Man assaults nurse in Sherbrooke, Que., after accusing her of vaccinating wife without his consent, police say

Montreal·Updated

Police in Sherbrooke, Que., are looking for a man they say assaulted a nurse at a pharmacy after he accused her of administering a COVID-19 vaccine dose to his wife without his consent.

Police do not have a photo or video of the suspect. They are asking anyone with information to come forward. (André Vuillemin/Radio-Canada)

Police in Sherbrooke, Que., are looking for a man they say assaulted a nurse after he walked into a pharmacy and accused her of giving his wife a COVID-19 vaccine dose without his permission.

The attack allegedly happened on Monday morning, at the Brunet pharmacy located near the corner of 12th Avenue North and du 24-Juin Street.

"[Once there], the man quickly accuses the nurse of vaccinating his wife without [his] consent and then hits her several times to the face," said Martin Carrier, a spokesperson for Sherbrooke police.

Carrier says the man then ran away. The nurse, a woman in her 40s, was treated in hospital for injuries to her face and a possible concussion. She's now recovering at home.

According to police, the suspect is between 30 and 45 years old, has a medium build and is six feet tall. He has short dark hair, dark eyes and large eyebrows.

At the time of the incident, he was wearing a dark shirt, jeans and earrings. He also had a tattoo on his hand resembling a cross.

Police do not have a photo or a video of the suspect.

'We don't need the family approval'

Benoit Morin, president of an association that represents pharmacists who are owners, says he's never heard of anything like this happening before.

"I was very, very surprised to hear that," he said.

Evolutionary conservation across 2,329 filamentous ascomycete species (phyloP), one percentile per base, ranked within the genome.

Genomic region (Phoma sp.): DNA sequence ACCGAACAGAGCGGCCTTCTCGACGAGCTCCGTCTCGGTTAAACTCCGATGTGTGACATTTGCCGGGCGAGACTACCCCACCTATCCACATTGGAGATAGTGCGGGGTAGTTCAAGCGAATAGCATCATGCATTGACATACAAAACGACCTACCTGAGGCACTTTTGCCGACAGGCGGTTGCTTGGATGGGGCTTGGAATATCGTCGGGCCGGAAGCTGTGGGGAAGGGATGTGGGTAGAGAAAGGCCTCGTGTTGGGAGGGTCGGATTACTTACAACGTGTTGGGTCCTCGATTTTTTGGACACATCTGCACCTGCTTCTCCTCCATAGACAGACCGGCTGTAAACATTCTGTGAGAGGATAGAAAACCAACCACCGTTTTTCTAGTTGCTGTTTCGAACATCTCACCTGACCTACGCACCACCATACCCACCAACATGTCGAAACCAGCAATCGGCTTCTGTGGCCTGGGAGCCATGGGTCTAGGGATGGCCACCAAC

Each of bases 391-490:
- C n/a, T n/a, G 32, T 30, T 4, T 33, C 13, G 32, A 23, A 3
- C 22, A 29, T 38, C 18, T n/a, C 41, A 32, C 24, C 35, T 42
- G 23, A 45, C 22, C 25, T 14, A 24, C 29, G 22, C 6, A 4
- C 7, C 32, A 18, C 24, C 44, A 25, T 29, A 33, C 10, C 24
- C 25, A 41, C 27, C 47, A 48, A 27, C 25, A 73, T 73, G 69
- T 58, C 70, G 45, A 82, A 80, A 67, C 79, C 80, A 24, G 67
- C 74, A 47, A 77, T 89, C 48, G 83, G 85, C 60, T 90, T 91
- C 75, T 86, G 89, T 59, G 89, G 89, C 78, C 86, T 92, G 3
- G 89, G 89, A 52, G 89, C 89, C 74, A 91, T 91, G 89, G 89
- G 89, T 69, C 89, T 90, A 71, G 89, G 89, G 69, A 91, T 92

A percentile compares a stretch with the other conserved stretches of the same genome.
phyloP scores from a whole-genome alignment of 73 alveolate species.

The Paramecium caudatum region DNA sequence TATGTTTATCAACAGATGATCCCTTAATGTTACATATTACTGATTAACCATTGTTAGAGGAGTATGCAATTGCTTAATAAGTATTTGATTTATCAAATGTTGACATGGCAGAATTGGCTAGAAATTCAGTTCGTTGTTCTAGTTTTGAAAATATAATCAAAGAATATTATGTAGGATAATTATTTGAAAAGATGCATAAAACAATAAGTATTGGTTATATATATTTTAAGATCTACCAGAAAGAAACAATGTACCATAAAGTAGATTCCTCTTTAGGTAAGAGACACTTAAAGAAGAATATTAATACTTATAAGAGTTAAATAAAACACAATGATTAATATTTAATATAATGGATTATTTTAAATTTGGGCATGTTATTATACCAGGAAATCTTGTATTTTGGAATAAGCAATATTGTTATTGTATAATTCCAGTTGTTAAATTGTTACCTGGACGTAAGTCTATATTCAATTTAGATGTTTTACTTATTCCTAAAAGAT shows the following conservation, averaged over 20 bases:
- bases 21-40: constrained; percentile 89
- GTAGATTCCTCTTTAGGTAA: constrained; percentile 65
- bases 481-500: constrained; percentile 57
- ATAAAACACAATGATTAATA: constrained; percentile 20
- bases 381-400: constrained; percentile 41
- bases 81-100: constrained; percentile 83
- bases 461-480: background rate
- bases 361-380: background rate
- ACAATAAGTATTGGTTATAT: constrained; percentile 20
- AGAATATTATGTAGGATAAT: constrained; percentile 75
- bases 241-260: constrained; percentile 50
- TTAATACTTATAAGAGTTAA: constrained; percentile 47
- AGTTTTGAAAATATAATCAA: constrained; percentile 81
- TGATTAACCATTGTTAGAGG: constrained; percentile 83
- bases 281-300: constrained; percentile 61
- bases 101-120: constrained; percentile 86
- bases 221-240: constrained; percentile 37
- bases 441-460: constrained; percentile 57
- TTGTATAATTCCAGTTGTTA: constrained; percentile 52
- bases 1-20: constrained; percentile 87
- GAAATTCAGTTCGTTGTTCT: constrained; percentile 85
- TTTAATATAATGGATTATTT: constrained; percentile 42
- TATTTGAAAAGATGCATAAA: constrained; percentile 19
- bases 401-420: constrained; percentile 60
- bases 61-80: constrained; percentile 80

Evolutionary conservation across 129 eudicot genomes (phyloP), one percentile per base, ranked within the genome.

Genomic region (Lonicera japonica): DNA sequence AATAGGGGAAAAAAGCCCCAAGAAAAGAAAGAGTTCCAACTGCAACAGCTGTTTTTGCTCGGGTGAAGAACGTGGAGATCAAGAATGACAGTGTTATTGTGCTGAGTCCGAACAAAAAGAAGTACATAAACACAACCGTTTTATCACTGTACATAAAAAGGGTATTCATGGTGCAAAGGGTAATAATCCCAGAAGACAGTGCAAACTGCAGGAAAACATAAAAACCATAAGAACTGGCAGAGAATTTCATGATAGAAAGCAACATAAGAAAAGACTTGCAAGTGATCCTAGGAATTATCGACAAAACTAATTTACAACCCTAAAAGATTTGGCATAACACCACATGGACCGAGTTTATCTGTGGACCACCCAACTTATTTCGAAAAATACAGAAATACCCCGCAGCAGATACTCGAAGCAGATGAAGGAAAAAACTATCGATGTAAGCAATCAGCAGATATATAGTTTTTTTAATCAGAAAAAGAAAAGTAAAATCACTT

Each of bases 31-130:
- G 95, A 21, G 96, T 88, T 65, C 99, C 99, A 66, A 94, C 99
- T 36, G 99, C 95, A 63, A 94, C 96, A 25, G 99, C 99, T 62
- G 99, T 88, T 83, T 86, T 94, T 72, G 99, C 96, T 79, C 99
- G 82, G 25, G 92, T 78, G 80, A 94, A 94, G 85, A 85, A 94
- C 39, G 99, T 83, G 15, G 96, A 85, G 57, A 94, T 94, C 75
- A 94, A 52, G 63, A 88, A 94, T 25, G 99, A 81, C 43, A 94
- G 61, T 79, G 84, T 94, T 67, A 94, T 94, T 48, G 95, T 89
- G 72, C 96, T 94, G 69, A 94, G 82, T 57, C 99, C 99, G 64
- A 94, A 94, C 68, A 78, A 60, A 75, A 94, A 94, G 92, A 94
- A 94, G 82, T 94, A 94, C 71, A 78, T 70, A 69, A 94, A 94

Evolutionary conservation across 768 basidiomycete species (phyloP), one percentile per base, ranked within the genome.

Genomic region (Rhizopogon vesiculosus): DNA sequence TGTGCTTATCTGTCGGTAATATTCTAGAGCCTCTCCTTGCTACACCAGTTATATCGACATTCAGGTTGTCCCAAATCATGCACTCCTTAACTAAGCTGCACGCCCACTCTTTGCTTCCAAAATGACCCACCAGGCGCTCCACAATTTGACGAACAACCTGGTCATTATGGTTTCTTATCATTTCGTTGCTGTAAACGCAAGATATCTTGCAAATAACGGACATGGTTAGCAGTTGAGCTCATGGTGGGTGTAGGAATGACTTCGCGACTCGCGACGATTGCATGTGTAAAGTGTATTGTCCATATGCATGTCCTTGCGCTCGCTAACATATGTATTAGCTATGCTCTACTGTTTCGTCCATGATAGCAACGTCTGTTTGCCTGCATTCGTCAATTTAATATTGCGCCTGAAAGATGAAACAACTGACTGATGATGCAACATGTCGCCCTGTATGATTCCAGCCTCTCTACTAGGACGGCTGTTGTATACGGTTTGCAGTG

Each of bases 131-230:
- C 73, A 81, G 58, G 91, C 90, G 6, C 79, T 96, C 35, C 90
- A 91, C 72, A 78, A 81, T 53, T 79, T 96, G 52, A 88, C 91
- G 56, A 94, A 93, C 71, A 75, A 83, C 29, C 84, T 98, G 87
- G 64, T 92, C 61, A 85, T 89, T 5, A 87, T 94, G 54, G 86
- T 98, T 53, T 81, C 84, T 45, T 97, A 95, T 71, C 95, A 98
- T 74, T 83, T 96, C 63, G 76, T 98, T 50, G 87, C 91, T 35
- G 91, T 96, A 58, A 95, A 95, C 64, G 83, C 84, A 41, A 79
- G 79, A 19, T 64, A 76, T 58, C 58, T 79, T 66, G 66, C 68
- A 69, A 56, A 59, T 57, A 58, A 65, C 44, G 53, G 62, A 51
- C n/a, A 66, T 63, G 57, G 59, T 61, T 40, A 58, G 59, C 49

Morin says people have handed out pamphlets against the vaccination outside of pharmacies administering the COVID-19 shot, but that's usually been the extent of the tension.

He says this situation was entirely uncalled for.

"When we have discussions with customers, I mean it's one-on-one with the patient. We don't need the family approval, so I don't know what happened, or where this thing comes from."

If similar situations begin to arise, Morin says pharmacists will have to rethink the way they work — and the need for security.

"We need to work, patients need to be secure."

Tolérance zéro! Cette situation malheureuse est inacceptable pour tout professionnel de la santé. Nous souhaitons un bon rétablissement à cette infirmière.<a href="https://t.co/9iGxXVkm3G">https://t.co/9iGxXVkm3G</a>

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The Jean Coutu Group Inc., which now owns Brunet pharmacies, declined an interview request due to the ongoing investigation, but the company called the alleged assault unacceptable.

"We obviously condemn this gesture, which we deem unacceptable to the pharmacy teams who have been providing essential services since the start of the pandemic," the group said in an emailed statement.

In a tweet, Quebec's order of nurses said there's zero tolerance for this kind of behaviour toward a health-care professional and wished the nurse a full recovery.

COVID-19 vaccinations at the pharmacy have been suspended until further notice since there is only one nurse working there.

The pharmacy's owner declined an interview request, but told Radio-Canada that an average of about 15 people get vaccinated there every day.

Anyone with information regarding this incident is asked to call police at 1-800-771-1800.

With files from Radio-Canada, Franca G. Mignacca and Simon Nakonechny

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Credit belongs to : www.cbc.ca

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